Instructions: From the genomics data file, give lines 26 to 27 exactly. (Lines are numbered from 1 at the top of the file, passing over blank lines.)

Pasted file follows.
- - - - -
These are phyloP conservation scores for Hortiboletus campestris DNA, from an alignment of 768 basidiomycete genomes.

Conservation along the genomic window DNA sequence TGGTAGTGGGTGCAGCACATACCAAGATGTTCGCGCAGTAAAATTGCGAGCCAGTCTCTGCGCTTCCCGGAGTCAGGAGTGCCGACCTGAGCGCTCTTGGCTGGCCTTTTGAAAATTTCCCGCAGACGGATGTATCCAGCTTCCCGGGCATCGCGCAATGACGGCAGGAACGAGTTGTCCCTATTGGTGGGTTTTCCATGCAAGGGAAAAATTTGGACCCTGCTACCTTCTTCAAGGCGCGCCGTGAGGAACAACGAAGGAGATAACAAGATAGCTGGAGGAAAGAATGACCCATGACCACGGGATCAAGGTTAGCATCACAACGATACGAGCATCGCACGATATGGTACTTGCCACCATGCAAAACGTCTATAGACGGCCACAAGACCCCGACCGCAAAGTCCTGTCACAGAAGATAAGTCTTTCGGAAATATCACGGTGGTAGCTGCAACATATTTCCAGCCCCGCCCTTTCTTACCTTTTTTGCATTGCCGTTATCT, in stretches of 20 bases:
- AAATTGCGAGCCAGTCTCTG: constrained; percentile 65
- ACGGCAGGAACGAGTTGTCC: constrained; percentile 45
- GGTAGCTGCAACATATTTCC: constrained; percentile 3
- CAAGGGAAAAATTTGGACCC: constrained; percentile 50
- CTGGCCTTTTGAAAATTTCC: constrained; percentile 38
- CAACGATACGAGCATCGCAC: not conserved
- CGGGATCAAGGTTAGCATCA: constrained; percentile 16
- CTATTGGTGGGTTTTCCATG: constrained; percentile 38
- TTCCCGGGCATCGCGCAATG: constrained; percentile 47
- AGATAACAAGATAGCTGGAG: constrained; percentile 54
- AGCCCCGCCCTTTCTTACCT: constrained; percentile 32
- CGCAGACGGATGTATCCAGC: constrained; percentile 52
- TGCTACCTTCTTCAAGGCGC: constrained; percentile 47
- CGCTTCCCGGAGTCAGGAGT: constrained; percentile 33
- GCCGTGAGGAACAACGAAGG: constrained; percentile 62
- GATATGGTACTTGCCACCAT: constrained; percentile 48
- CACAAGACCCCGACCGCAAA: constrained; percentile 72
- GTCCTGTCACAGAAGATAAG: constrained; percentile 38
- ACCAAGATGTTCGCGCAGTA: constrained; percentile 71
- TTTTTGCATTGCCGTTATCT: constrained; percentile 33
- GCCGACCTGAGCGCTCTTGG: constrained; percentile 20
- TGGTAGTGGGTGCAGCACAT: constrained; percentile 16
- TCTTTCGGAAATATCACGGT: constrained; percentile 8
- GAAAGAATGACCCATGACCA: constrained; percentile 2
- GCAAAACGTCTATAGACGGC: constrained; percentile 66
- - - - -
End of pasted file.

- GAAAGAATGACCCATGACCA: constrained; percentile 2
- GCAAAACGTCTATAGACGGC: constrained; percentile 66